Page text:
There’s one crucial part we haven’t done yet. Let’s add our own models to the admin site, so we can add, change and delete objects in our custom database tables using this nice interface. We’ll continue the
books example from Chapter 4, where we defined three models: Publisher, Author and Book. Within the
books directory (
startapp should have created a file called
admin.py, if not, simply create one yourself and type in the following lines of code:
This code tells the Django admin site to offer an interface for each of these models. Once you’ve done this, go to your admin home page in your Web browser (
http://127.0.0.1:8000/admin/), and you should see a “Books” section with links for Authors, Books and Publishers. (You might have to stop and start the development server for the changes to take effect.) You now have a fully functional admin interface for each of those three models. That was easy!
Take some time to add and change records, to populate your database with some data. If you followed Chapter 4’s examples of creating
Publisher objects (and you didn’t delete them), you’ll already see those records on the publisher change list page.
One feature worth mentioning here is the admin site’s handling of foreign keys and many-to-many relationships, both of which appear in the
Book model. As a reminder,
here’s what the
Book model looks like:
On the Django admin site’s “Add book” page (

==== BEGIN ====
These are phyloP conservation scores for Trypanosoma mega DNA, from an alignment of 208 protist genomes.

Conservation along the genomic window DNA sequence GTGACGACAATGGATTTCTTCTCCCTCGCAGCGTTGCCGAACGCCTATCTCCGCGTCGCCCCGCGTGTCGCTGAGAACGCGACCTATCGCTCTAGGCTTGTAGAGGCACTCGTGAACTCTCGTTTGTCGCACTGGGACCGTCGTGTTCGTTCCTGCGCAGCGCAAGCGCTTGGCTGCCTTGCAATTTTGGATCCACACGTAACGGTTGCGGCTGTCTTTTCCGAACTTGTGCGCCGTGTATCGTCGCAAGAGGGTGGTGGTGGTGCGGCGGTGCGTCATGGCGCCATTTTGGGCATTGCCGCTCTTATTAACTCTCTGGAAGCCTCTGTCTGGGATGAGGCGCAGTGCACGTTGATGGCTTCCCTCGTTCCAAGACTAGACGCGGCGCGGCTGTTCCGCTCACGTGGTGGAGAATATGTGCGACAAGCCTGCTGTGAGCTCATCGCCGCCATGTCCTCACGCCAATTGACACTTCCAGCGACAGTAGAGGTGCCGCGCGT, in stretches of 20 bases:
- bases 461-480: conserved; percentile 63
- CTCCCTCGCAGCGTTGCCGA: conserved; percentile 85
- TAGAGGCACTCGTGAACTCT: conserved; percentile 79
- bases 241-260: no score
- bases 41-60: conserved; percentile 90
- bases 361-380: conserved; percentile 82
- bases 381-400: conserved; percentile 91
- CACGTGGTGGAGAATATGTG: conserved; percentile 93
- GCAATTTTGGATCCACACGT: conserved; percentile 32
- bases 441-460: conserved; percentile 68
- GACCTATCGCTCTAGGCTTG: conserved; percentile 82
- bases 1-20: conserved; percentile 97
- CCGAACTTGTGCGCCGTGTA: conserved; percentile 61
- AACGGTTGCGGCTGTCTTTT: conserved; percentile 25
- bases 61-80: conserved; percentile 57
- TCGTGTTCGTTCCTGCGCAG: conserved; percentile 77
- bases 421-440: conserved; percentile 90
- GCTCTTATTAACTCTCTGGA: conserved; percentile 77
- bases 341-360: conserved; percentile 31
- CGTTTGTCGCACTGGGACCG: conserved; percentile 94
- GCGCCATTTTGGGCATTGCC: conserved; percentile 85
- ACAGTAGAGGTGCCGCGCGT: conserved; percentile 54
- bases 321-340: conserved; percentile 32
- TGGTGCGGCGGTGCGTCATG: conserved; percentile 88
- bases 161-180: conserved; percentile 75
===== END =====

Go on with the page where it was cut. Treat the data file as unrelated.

http://127.0.0.1:8000/admin/books/book/add/), the publisher (a
ForeignKey) is represented by a select box, and the authors field (a
ManyToManyField) is represented by a multiple-select box. Both fields sit next to a green plus sign icon that lets you add related records of that type.
For example, if you click the green plus sign next to the “Publisher” field, you’ll get a pop-up window that lets you add a publisher. After you successfully create the publisher in the pop-up, the “Add book” form will be updated with the newly created publisher. Slick.
Making Fields Optional
After you play around with the admin site for a while, you’ll probably notice a limitation – the edit forms require every field to be filled out, whereas in many cases you’d want certain fields to be optional. Let’s say, for example, that we want our
To specify that the
Author model (which, as you’ll recall from Chapter 4, lives in
mysite/books/models.py). Simply add
blank=True to the
This tells Django that a blank value is indeed allowed for authors’ e-mail addresses. By default, all fields have
blank=False, which means blank values are not allowed.
There’s something interesting happening here. Until now, with the exception of the
__str__() method, our models have served as definitions of our database tables – Pythonic expressions of SQL
CREATE TABLE statements, essentially. In adding
blank=True, we have begun expanding our model beyond a simple definition of what the database table looks like.
Now, our model class is starting to become a richer collection of knowledge about what
objects are and what they can do. Not only is the
column in the database; it’s also an optional field in contexts such as the Django admin site.
Once you’ve added that
blank=True, reload the “Add author” edit form (
http://127.0.0.1:8000/admin/books/author/add/), and you’ll notice the field’s label – “Email” – is no longer bolded. This signifies it’s not a required field. You can now add authors without needing to provide e-mail addresses; you won’t get the loud red “This field is required” message anymore, if the field is submitted empty.
Making Date and Numeric Fields Optional
A common gotcha related to
blank=True has to do with date and numeric fields, but it requires a fair amount of background explanation. SQL has its own way of specifying blank values – a special value called
NULL could mean “unknown,” or “invalid,” or some other application-specific meaning. In SQL, a value of
NULL is different than an empty string, just as the special Python object
None is different than an empty Python string (